WASHINGTON — The administrator of a $20 billion fund to compensate victims of last year's Gulf of Mexico oil spill said he welcomes an independent audit of how much money has been paid out and what calculations were made to arrive at those payouts.
The administrator, Kenneth Feinberg, has drawn criticism in particular from Gulf state lawmakers who say the fund lacks transparency and consistency. Feinberg said Thursday that any criticism or praise of the program's handling should be directed at him. The Obama administration has been hands off, he told the House Natural Resources Committee.
"It isn't perfect, but I think overall we're doing our job, we're delivering on the president's promise, and I'm proud to be here today," he said.
Regardless, Feinberg took an earful from lawmakers looking for someone to blame for the lingering effects of the April 2010 oil rig explosion that killed 11 people and created an economic and ecological disaster in the region. People continue to be frustrated by the claims process and the inconsistencies they see in payouts, said Rep. Steven Palazzo, R-Miss.
Sign Up and Save
Get six months of free digital access to The Sun News
They've also on occasion felt insulted and hopeless about the process, Palazzo said. He pointed to Omega Protein, a large fish oil producer that has settled its $45 million claim with the BP fund. That settlement has been difficult for small business owners, who've seen their own claims rejected because they don't have the proper paperwork documenting earnings and other information.
"We have some very smart people," Palazzo said. "We have accountants and lawyers who are trying to help people all along the Gulf Coast — provide claims and support and documentation. And as they do it, they feel like they're giving exactly what the claim center wants and they're still rejected.
"Or the payments that are being offered are insulting, they're embarrassing," he continued. "That leaves them with either the option (to) take what they can, cut their losses or go to litigation. And quite honestly, people in Mississippi? Litigation's the last thing we really like to go to."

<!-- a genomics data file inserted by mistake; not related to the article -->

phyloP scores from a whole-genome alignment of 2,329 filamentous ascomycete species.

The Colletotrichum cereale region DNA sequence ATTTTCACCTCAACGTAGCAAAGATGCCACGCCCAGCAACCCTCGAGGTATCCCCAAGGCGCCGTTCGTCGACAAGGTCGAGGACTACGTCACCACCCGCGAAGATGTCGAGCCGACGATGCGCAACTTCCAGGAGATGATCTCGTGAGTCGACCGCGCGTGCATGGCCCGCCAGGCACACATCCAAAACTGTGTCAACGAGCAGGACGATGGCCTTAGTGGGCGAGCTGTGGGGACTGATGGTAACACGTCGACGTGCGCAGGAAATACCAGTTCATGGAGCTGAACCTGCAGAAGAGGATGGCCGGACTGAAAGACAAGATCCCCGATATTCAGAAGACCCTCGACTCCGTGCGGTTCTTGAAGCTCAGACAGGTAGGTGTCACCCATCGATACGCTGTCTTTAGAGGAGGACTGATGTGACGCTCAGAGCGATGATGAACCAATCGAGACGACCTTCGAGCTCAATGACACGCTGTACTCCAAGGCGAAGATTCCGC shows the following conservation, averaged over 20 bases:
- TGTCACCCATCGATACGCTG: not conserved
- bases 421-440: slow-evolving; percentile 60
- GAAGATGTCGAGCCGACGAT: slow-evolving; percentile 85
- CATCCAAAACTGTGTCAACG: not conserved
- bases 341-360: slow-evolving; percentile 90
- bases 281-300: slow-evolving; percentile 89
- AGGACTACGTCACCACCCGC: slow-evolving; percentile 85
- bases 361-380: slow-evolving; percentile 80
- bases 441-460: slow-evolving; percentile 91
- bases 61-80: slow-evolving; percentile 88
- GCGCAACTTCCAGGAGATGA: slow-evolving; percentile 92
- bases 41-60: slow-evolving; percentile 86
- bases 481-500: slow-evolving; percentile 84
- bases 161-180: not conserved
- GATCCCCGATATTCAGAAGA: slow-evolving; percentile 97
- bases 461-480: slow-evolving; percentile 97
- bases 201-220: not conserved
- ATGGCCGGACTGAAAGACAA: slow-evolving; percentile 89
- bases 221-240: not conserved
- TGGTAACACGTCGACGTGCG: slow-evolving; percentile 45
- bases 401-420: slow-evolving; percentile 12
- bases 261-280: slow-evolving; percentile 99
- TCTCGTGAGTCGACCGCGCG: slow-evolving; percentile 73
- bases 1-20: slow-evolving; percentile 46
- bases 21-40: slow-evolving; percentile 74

Feinberg told a congressional oversight committee that the sheer size of the fund and the number of claims makes some inconsistencies inevitable. The fund has been averaging more than 2,200 claims a week and has paid out $5.5 billion total. Of that, $1 billion has gone to the seafood industry, he said.
"What we do when we find these inconsistencies ... we will look at it, if it's inconsistent, we will true it up and pay the difference," Feinberg said. "We are not looking to promote inconsistency."
Both the House of Representatives and the Senate have floated proposals ordering an independent audit of the fund. The Justice Department is considering how to do such a review, Feinberg said.
Yet even the chairman of the House committee holding the hearing acknowledged Thursday that it's unclear who exactly has oversight of the Gulf Coast Claims Facility, as the fund is known. The $20 billion fund was established by BP — at the Obama administration's considerable prompting — to compensate victims of the oil spill. Congress has no control over the money in the fund, which expires in August 2013.
There's "a large hole in proper oversight and accountability to ensure legitimate claims are getting the attention they deserve and that the process of administering payments is conducted in a timely manner," the committee's chairman, Rep. Doc Hastings, R-Wash., said Thursday.
Many lawmakers said Thursday that they also are concerned about unforeseen damages, particularly those connected to the long-term effects of the oil spill on fisheries. They cite the collapse after the 1989 Exxon Valdez oil spill of herring fisheries in Alaska — though the causes of that fishery collapse remain unknown.
Feinberg acknowledged it was hard to know how to handle claims for damages that haven't happened yet — or might not happen at all.
"We are daily, weekly, monitoring what the experts tell us about the impact of the spill," Feinberg said. "When we make a final offer, we're trying to factor in what the best experts tell us about the future."
ON THE WEB
MORE FROM MCCLATCHY